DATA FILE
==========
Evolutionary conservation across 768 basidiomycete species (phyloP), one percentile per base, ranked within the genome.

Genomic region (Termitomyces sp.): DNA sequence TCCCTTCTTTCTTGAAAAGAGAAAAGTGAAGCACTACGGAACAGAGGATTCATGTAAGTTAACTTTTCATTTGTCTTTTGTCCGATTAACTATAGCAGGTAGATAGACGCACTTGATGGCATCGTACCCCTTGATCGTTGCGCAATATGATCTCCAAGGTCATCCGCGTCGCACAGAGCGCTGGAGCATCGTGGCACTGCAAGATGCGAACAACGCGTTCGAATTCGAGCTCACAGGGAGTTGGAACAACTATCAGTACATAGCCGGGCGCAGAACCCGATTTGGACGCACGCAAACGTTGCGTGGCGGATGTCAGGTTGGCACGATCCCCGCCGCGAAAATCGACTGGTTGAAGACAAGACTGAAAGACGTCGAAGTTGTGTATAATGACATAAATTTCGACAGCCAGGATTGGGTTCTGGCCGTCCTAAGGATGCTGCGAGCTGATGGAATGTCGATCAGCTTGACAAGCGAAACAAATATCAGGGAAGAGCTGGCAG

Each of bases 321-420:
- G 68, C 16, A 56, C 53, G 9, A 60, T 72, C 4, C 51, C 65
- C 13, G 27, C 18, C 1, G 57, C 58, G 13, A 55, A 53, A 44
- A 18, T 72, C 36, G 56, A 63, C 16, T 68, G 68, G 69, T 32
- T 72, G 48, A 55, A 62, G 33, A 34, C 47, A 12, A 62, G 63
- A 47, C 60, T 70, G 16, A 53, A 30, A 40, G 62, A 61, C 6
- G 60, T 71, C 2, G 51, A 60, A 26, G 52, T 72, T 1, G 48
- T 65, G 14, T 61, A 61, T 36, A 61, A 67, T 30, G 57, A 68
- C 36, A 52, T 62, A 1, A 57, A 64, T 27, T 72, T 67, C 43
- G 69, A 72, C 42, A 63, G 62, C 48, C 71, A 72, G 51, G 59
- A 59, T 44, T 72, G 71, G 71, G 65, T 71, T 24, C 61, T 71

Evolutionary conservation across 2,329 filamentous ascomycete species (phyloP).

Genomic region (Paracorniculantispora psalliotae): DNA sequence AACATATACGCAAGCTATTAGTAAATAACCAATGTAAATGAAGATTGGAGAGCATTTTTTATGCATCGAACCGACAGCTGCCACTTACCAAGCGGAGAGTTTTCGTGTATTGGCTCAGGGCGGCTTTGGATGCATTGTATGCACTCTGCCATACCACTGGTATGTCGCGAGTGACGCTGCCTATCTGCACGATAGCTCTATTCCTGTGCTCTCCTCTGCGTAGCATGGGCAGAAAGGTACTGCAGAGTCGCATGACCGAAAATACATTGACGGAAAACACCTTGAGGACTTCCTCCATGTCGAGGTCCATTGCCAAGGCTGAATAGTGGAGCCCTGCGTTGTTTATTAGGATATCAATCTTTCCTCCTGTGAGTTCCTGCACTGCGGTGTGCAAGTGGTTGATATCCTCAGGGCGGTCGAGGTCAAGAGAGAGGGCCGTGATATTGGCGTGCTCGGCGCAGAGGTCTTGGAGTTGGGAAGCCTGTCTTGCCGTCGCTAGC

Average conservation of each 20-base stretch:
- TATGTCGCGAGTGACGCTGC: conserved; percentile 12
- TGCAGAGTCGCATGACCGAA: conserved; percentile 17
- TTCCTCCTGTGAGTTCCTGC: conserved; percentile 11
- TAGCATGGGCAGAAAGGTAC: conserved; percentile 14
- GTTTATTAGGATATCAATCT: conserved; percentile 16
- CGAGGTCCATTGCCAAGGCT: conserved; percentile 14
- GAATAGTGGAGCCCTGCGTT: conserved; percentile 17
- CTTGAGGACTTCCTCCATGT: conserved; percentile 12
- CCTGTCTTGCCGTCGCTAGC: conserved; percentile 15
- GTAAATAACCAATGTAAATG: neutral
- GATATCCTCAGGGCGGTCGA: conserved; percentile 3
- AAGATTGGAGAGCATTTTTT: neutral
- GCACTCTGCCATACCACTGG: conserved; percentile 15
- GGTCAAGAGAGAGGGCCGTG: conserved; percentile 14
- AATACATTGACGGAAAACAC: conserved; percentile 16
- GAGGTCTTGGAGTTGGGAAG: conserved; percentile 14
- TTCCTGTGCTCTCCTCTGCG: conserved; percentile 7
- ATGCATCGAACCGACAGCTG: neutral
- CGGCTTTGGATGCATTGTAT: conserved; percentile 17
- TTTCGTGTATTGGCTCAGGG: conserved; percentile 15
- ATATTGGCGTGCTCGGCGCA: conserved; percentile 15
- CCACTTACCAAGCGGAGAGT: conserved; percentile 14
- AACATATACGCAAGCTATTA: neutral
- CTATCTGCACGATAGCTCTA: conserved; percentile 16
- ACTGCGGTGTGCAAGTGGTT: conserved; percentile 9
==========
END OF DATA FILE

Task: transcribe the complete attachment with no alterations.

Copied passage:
Evolutionary conservation across 768 basidiomycete species (phyloP), one percentile per base, ranked within the genome.

Genomic region (Termitomyces sp.): DNA sequence TCCCTTCTTTCTTGAAAAGAGAAAAGTGAAGCACTACGGAACAGAGGATTCATGTAAGTTAACTTTTCATTTGTCTTTTGTCCGATTAACTATAGCAGGTAGATAGACGCACTTGATGGCATCGTACCCCTTGATCGTTGCGCAATATGATCTCCAAGGTCATCCGCGTCGCACAGAGCGCTGGAGCATCGTGGCACTGCAAGATGCGAACAACGCGTTCGAATTCGAGCTCACAGGGAGTTGGAACAACTATCAGTACATAGCCGGGCGCAGAACCCGATTTGGACGCACGCAAACGTTGCGTGGCGGATGTCAGGTTGGCACGATCCCCGCCGCGAAAATCGACTGGTTGAAGACAAGACTGAAAGACGTCGAAGTTGTGTATAATGACATAAATTTCGACAGCCAGGATTGGGTTCTGGCCGTCCTAAGGATGCTGCGAGCTGATGGAATGTCGATCAGCTTGACAAGCGAAACAAATATCAGGGAAGAGCTGGCAG

Each of bases 321-420:
- G 68, C 16, A 56, C 53, G 9, A 60, T 72, C 4, C 51, C 65
- C 13, G 27, C 18, C 1, G 57, C 58, G 13, A 55, A 53, A 44
- A 18, T 72, C 36, G 56, A 63, C 16, T 68, G 68, G 69, T 32
- T 72, G 48, A 55, A 62, G 33, A 34, C 47, A 12, A 62, G 63
- A 47, C 60, T 70, G 16, A 53, A 30, A 40, G 62, A 61, C 6
- G 60, T 71, C 2, G 51, A 60, A 26, G 52, T 72, T 1, G 48
- T 65, G 14, T 61, A 61, T 36, A 61, A 67, T 30, G 57, A 68
- C 36, A 52, T 62, A 1, A 57, A 64, T 27, T 72, T 67, C 43
- G 69, A 72, C 42, A 63, G 62, C 48, C 71, A 72, G 51, G 59
- A 59, T 44, T 72, G 71, G 71, G 65, T 71, T 24, C 61, T 71

Evolutionary conservation across 2,329 filamentous ascomycete species (phyloP).

Genomic region (Paracorniculantispora psalliotae): DNA sequence AACATATACGCAAGCTATTAGTAAATAACCAATGTAAATGAAGATTGGAGAGCATTTTTTATGCATCGAACCGACAGCTGCCACTTACCAAGCGGAGAGTTTTCGTGTATTGGCTCAGGGCGGCTTTGGATGCATTGTATGCACTCTGCCATACCACTGGTATGTCGCGAGTGACGCTGCCTATCTGCACGATAGCTCTATTCCTGTGCTCTCCTCTGCGTAGCATGGGCAGAAAGGTACTGCAGAGTCGCATGACCGAAAATACATTGACGGAAAACACCTTGAGGACTTCCTCCATGTCGAGGTCCATTGCCAAGGCTGAATAGTGGAGCCCTGCGTTGTTTATTAGGATATCAATCTTTCCTCCTGTGAGTTCCTGCACTGCGGTGTGCAAGTGGTTGATATCCTCAGGGCGGTCGAGGTCAAGAGAGAGGGCCGTGATATTGGCGTGCTCGGCGCAGAGGTCTTGGAGTTGGGAAGCCTGTCTTGCCGTCGCTAGC

Average conservation of each 20-base stretch:
- TATGTCGCGAGTGACGCTGC: conserved; percentile 12
- TGCAGAGTCGCATGACCGAA: conserved; percentile 17
- TTCCTCCTGTGAGTTCCTGC: conserved; percentile 11
- TAGCATGGGCAGAAAGGTAC: conserved; percentile 14
- GTTTATTAGGATATCAATCT: conserved; percentile 16
- CGAGGTCCATTGCCAAGGCT: conserved; percentile 14
- GAATAGTGGAGCCCTGCGTT: conserved; percentile 17
- CTTGAGGACTTCCTCCATGT: conserved; percentile 12
- CCTGTCTTGCCGTCGCTAGC: conserved; percentile 15
- GTAAATAACCAATGTAAATG: neutral
- GATATCCTCAGGGCGGTCGA: conserved; percentile 3
- AAGATTGGAGAGCATTTTTT: neutral
- GCACTCTGCCATACCACTGG: conserved; percentile 15
- GGTCAAGAGAGAGGGCCGTG: conserved; percentile 14
- AATACATTGACGGAAAACAC: conserved; percentile 16
- GAGGTCTTGGAGTTGGGAAG: conserved; percentile 14
- TTCCTGTGCTCTCCTCTGCG: conserved; percentile 7
- ATGCATCGAACCGACAGCTG: neutral
- CGGCTTTGGATGCATTGTAT: conserved; percentile 17
- TTTCGTGTATTGGCTCAGGG: conserved; percentile 15
- ATATTGGCGTGCTCGGCGCA: conserved; percentile 15
- CCACTTACCAAGCGGAGAGT: conserved; percentile 14
- AACATATACGCAAGCTATTA: neutral
- CTATCTGCACGATAGCTCTA: conserved; percentile 16
- ACTGCGGTGTGCAAGTGGTT: conserved; percentile 9